Pull the plugs every XXX miles and have a look at their color which will tell you how the motor is running, then put them back with a bit of copper slip or similar.

As for torque, an old time biker once told me:
Finger tight and 1/8th of a turn is enough.
Which equates to approx 'so-it-wont-fall-out foot/lbs'
 

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I use the Iridium plugs, and they seem to work great, although it may just be the placebo effect. I do know that in all of my small gas engines like lawn mowers, snowblowers, etc., I have always used the NGK regular copper core plugs, as I think they are a much better quality than the Champion that many places carry and recommend.
I have a large can of never-seize that I use liberally, as many of my tractors, snowblowers, etc., are strictly seasonal machines and spend a great deal of time simply sitting and quietly rusting. Anyone who has ever had a difficult plug to remove will be an instant convert to lubing the plug threads from that day onward.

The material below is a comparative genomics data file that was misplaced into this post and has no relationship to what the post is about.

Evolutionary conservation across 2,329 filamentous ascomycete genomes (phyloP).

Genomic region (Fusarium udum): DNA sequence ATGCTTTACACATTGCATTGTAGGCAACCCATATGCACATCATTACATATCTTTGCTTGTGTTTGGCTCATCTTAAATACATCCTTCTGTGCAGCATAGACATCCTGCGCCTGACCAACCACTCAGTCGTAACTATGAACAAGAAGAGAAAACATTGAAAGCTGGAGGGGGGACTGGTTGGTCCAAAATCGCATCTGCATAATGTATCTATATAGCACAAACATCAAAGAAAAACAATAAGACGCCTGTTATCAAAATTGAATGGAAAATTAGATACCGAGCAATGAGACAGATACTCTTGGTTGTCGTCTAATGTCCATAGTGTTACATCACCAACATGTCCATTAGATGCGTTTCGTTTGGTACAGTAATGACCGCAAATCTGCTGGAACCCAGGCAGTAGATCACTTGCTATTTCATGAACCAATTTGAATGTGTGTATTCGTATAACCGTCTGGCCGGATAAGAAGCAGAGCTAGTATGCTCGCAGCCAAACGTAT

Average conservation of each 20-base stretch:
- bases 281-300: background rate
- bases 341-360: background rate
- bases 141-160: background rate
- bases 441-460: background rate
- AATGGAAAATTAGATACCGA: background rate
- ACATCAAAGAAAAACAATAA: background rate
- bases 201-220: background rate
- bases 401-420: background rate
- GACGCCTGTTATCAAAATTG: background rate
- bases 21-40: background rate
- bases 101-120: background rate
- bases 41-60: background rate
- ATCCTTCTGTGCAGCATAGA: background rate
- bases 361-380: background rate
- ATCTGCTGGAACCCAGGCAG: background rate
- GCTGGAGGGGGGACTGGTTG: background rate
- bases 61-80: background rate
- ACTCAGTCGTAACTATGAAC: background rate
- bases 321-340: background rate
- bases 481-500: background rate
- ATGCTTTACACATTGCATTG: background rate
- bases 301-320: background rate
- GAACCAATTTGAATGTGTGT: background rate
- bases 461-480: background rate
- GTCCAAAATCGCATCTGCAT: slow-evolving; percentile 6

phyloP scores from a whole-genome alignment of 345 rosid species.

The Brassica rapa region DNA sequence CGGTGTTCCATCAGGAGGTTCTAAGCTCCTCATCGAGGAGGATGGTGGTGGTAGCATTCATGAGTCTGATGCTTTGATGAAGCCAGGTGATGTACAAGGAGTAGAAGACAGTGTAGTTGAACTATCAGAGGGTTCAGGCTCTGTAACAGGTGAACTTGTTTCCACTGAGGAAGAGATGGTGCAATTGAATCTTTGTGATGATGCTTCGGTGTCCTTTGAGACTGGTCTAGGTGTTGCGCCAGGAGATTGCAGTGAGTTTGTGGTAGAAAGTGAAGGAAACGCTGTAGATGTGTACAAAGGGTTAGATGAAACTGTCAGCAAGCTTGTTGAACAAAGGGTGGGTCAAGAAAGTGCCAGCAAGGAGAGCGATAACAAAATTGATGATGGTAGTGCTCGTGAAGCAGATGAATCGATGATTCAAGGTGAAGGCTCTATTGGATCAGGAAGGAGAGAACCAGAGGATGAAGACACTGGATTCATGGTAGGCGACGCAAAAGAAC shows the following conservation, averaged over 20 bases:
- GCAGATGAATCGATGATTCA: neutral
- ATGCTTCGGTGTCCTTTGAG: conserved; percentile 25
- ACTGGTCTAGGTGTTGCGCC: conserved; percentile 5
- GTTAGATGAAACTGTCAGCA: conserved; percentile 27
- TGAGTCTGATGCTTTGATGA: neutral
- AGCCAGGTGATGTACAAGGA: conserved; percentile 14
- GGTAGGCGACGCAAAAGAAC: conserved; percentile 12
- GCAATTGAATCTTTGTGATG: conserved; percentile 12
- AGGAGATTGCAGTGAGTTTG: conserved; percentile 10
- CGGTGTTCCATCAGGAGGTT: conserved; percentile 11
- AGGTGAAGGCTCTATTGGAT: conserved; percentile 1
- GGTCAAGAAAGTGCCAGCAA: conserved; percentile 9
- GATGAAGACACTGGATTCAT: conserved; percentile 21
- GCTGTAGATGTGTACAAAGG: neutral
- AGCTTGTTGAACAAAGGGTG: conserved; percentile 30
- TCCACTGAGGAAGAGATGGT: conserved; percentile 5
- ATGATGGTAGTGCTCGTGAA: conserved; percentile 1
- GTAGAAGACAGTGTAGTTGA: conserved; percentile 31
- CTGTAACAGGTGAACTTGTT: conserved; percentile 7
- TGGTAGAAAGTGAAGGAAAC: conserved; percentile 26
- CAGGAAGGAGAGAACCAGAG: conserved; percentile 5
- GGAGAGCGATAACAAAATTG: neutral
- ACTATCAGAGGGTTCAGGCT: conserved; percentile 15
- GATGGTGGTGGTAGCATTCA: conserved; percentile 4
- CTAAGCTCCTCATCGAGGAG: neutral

I'm sure everyone already knows this, but in case one of you doesn't, get a short piece of coolant hose that slips over the porcelain part of the plug snugly, and use this to start the plug into the hole. If you turn it slowly counterclockwise you will feel it click when the thread hits the entry gate, at which time you reverse direction and tighten it until the hose begins to slip. At this point, there is just a bit of wrenching left to get it tight. If you lube your plugs, you can also use this same hose to remove them once you have broken them free and spun them a few turns. It really helps on these deep plug chambers on the triples. For plugs that are too tight you'll have to stick to the ratchet and then the magnet to retrieve them.
 

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This thread makes me want to replace my plugs tomorrow. I imagine my 2000 Legend has the original plugs, since she only had 7,000 miles on the clock when I bought her.

It's correct that two different metals over time causes corrosion because that's basically how a battery works.

Glaze, thanks for the memory jog.

Kem